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The Biggest Oil Story Of 2017

The Biggest Oil Story Of 2017 thumbnail Oil

There have been plenty of eye-catching stories in the energy industry this year, but one notable development has been the rise of the U.S. as a crude oil exporter.

The ban on crude exports from the U.S. was lifted at the end of 2015, and exports ticked up in the following year, but only modestly. 2017, however, was the year that the floodgates opened.

In the first half of the year, there were several weeks when the U.S. topped 1 million barrels per day (mb/d), but exports averaged about 750,000 bpd between January and June.

(Click to enlarge)

In the third quarter, the export machine really kicked into high gear, and Hurricane Harvey was arguably the spark. It may seem odd at first blush that a disastrous storm that ravaged Texas would be the thing that spurred a rise in U.S. oil exports, but because so many refineries were damaged, a lot of the oil produced in Texas had to go elsewhere.

That surplus of crude and the temporary shortage of refining capacity was visible in the discount for WTI relative to Brent, a price differential that widened to as much as $7 per barrel after the storm, the largest disparity in years. If you are a buyer in say, China, paying $7 less per barrel than elsewhere is pretty appealing, even after factoring in high transport costs. As such, it is no surprise that U.S. oil exports to China surged this year.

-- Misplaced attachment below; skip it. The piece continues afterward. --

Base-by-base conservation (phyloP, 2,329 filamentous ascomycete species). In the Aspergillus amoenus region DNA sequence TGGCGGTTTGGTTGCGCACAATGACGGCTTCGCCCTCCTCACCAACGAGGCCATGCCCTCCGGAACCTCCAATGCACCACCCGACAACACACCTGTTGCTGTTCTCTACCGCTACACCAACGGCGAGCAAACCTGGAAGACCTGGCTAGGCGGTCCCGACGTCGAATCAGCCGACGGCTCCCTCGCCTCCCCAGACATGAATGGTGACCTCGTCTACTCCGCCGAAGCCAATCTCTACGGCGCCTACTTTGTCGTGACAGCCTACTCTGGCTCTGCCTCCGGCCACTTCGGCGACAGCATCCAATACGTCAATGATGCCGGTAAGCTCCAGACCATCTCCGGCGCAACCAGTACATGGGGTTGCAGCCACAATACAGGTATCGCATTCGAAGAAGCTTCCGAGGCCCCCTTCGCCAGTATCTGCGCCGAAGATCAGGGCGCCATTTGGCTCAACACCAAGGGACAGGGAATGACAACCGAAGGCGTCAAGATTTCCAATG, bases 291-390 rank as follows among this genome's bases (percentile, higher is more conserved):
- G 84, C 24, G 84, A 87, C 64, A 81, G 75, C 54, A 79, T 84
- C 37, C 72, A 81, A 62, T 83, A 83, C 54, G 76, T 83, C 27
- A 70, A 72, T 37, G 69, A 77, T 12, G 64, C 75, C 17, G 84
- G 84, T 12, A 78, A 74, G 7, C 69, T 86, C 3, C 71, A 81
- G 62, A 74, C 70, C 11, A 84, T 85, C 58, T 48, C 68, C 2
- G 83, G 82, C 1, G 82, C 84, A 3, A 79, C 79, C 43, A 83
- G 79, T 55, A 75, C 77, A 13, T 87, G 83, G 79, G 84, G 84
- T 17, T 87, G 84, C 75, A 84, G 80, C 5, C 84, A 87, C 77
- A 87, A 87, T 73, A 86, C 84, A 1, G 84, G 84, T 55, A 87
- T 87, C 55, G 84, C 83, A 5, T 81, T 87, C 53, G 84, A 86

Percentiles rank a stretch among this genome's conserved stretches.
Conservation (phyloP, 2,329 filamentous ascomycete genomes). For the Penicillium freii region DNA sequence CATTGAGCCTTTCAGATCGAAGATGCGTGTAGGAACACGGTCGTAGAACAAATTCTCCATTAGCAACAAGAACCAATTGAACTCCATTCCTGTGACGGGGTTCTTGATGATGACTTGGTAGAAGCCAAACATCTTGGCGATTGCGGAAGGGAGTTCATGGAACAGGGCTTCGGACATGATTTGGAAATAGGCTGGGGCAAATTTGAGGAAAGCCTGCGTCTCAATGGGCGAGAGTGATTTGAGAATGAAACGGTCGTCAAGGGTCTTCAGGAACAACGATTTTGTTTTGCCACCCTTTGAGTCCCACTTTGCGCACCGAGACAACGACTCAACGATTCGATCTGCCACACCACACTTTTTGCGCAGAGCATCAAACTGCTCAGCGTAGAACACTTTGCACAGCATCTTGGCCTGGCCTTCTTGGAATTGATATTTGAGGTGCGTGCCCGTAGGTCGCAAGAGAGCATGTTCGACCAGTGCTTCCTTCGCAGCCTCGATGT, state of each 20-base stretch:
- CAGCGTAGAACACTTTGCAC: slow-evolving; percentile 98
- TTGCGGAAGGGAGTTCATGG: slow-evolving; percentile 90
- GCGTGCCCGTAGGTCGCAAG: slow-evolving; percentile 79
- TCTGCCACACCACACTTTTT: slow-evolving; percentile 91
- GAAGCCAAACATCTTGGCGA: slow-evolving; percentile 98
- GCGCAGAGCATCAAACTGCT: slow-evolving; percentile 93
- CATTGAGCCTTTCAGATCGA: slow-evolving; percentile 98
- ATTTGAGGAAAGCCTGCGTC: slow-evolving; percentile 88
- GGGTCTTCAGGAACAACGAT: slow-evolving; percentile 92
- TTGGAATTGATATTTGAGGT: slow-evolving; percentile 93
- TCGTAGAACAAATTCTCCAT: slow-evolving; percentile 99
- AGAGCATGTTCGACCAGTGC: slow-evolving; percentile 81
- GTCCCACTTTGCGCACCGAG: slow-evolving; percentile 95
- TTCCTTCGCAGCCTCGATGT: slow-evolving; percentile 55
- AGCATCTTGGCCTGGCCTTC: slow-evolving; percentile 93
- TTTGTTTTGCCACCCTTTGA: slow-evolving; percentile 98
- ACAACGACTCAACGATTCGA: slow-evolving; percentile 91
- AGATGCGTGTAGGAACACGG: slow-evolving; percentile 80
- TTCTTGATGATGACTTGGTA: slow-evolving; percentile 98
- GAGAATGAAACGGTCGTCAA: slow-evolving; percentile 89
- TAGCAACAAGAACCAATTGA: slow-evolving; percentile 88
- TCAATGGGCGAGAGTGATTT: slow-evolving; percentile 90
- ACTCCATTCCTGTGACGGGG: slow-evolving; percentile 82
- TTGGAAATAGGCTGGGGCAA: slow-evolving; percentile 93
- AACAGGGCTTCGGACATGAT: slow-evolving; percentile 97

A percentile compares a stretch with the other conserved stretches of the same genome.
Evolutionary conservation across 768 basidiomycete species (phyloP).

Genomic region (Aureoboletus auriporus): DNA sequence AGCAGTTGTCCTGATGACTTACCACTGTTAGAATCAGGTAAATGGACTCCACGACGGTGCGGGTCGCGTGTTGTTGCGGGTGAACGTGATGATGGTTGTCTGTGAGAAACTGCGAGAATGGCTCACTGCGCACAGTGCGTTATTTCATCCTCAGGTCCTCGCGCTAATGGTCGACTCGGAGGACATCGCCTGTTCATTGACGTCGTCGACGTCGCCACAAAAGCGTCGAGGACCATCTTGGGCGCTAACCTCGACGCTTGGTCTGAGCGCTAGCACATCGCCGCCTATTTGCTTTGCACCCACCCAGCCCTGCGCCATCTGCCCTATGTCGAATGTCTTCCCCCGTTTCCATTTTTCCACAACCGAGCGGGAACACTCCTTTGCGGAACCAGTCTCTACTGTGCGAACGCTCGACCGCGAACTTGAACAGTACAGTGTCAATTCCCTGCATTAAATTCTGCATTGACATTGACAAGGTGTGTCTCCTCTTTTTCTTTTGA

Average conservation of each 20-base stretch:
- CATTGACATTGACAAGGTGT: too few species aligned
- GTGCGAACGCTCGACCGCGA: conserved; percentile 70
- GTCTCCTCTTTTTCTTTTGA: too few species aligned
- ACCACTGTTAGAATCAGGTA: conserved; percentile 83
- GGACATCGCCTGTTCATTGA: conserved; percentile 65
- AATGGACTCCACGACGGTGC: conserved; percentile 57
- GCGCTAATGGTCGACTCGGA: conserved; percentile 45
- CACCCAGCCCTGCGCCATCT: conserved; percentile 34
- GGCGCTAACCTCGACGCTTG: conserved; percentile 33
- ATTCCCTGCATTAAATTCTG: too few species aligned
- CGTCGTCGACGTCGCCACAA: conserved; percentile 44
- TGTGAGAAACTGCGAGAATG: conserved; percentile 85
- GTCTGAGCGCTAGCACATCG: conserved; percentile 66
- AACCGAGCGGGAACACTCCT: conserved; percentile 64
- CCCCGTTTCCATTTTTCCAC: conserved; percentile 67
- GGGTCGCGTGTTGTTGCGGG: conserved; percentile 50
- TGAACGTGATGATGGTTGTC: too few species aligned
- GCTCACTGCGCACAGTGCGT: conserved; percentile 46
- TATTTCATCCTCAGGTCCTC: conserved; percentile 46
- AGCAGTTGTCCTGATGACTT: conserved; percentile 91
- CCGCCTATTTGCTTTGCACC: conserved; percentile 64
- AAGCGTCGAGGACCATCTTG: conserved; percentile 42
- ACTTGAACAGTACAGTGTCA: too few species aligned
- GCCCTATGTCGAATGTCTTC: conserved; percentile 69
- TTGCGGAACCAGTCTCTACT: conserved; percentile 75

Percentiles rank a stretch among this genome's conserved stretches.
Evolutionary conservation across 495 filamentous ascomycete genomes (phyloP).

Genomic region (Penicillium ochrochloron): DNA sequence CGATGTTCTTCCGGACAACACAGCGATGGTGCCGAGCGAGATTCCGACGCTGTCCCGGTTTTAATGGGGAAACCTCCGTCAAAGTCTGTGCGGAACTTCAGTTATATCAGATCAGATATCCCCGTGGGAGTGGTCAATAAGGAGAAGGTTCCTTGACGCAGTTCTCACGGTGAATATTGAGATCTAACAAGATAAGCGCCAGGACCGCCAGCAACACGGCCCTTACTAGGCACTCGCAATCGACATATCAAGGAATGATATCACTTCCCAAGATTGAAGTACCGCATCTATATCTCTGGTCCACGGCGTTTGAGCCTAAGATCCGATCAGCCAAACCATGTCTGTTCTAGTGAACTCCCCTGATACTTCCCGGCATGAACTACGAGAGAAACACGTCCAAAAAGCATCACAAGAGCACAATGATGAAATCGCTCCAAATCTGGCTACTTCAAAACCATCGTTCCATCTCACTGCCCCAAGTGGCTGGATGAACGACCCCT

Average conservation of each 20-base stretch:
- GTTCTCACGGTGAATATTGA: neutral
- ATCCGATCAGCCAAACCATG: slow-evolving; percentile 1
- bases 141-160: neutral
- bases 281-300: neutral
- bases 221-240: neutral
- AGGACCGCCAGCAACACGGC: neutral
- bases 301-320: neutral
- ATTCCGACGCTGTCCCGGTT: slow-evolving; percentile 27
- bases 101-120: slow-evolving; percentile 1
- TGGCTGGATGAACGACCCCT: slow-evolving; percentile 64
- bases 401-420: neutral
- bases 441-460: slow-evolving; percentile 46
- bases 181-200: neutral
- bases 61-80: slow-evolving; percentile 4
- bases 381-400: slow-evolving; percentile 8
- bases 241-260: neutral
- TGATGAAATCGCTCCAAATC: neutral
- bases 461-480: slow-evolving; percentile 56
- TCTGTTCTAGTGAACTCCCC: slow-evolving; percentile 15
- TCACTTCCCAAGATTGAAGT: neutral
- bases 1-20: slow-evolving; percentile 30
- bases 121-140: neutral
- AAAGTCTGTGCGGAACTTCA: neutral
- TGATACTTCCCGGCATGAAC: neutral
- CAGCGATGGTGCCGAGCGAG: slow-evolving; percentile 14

U.S. oil exports hit a high at 2.133 mb/d in the last week of October, and have fallen back a bit since. In fact, it would seem to be a struggle for the U.S. to maintain such a high level of shipments. The more oil that is exported, the more likely the discount between WTI and Brent would narrow, which would essentially eat away at the competitiveness of U.S. crude.

Nevertheless, the U.S. has averaged exports of 1.5 mb/d in the fourth quarter, which is very high historically and makes the U.S. a significant player in the global oil market. At that level, the U.S is shipping more oil than 6 of the 14 OPEC members.

Moreover, even as U.S. oil exports may ease a bit next year, there are some forces working in its favor. The WTI discount remains exceptionally large, with front-month prices still trading almost $7 per barrel lower than Brent. That will keep exports high. Argus Media notes that transport costs of very large crude carriers (VLCCs) run at about $3.75 per barrel, which means the differential between WTI and Brent is supportive of U.S. exports.

The discount is helped along by the fact that U.S. shale output is surging, which acts as a drag on WTI. The EIA predicts that the U.S. will average 9.9 mb/d in 2018, an all-time high. OPEC and other analysts expect growth of U.S. shale by about 1 mb/d; the IEA sees slightly less but still robust growth of about 870,000 bpd.

At the same time, the outage at the Forties pipeline directly affected Brent, both in terms of fundamentals (an outage of several hundred thousand barrels per day) and in the way the benchmark is priced (Brent prices are specifically based on oil coming out of the North Sea). Other outages, such as in Libya, have more of an effect on Brent than WTI.